As shown, the tailfin 14 a is attached through perforation 15. Thus, when desired, the user may tear off the tailfin 14 a. The back end 16 attaches to several elongated and narrow tentacles 18 which resemble that of a squid including simulated squid eyes 12 b. The contoured cylindrical body member 12 and tentacles 18 are composed of a flexibly resilient material, such as rubber, synthetic rubber, plastic or thermo-plastic.
With reference to
With reference to
As a squid lure as shown in
Such easy transformation between different configurations allows a user to quickly change the lure 10 without spending much time or effort. The person fishing need only stock a single lure for different conditions.
Referring to the drawings, it can be seen that the contoured cylindrical body member 12 in conjunction with the tentacles 18 provides hydraulic surfaces that can add in water stability to the lure as the lure is being moved through the water on a line while, at the same time, providing a disguise for a hook that is engrossed inside the lure 10 hiding the bulk of the hook from the fish.
The instant invention has been shown and described herein in what is considered to be the most practical and preferred embodiment. It is recognized, however, that departures may be made therefrom within the scope of the invention and that obvious modifications will occur to a person skilled in the art.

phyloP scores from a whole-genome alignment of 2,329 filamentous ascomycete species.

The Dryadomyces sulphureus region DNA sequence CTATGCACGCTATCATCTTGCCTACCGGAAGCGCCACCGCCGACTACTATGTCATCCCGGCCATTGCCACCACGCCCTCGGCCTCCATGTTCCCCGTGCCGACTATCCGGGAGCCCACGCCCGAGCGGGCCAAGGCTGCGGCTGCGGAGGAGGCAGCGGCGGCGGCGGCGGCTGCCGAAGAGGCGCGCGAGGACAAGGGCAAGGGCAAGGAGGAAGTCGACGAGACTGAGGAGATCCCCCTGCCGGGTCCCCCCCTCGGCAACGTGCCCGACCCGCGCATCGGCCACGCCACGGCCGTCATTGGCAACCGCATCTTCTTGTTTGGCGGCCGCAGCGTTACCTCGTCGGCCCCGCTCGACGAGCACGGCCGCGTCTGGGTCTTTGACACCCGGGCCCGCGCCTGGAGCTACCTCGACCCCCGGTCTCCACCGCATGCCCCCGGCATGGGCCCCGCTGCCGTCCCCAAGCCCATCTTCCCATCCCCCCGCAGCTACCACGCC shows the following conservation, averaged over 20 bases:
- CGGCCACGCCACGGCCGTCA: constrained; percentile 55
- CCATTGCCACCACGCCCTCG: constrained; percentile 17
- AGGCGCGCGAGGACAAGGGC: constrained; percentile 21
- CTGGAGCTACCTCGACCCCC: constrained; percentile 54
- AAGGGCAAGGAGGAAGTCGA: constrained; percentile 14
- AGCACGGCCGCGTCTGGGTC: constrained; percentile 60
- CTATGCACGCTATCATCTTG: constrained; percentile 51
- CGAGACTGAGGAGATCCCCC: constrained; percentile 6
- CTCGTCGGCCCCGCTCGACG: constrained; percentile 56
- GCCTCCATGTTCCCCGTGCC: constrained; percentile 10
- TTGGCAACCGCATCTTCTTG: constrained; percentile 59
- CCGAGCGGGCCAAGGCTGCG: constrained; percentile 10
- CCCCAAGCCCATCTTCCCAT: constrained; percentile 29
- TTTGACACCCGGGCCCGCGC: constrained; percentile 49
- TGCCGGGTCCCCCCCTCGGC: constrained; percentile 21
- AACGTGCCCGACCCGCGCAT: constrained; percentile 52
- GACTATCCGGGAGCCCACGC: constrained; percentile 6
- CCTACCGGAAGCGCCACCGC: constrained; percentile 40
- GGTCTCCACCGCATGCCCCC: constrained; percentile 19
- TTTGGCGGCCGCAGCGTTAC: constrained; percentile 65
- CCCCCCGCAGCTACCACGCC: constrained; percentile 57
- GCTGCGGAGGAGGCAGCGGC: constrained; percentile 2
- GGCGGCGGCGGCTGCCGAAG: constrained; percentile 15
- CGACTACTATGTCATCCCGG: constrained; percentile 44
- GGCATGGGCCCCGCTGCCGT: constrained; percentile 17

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|Citing Patent||Filing date||Publication date||Applicant||Title|
|US8544204 *||Jul 2, 2010||Oct 1, 2013||Danny Davis||Wacky worm|
|US8959827 *||Jun 16, 2011||Feb 24, 2015||Robert E. Hale||Enhanced action fishing lures|
|US9504237 *||Aug 30, 2012||Nov 29, 2016||Steven R. Culver||Rubber or soft plastic fishing spoon lure|
|US20120000113 *||Jul 2, 2010||Jan 5, 2012||Danny Davis||Wacky worm|
|US20120311917 *||Mar 20, 2011||Dec 13, 2012||Fiiish||Angling lure|
|US20140059916 *||Aug 30, 2012||Mar 6, 2014||Lick-Em Lure Company, Inc.||Rubber or soft plastic fishing spoon lure|
|US20140345185 *||May 23, 2014||Nov 27, 2014||Sert||Reusable flexible fishing lure|
|US20150264903 *||Mar 24, 2015||Sep 24, 2015||George P. Korteweg||Self-designed fishing lure|
|U.S. Classification||43/42.24, 43/42.28, 43/42|
|Jul 18, 2014||REMI||Maintenance fee reminder mailed|
|Dec 7, 2014||LAPS||Lapse for failure to pay maintenance fees|
|Jan 27, 2015||FP||Expired due to failure to pay maintenance fee|
Effective date: 20141207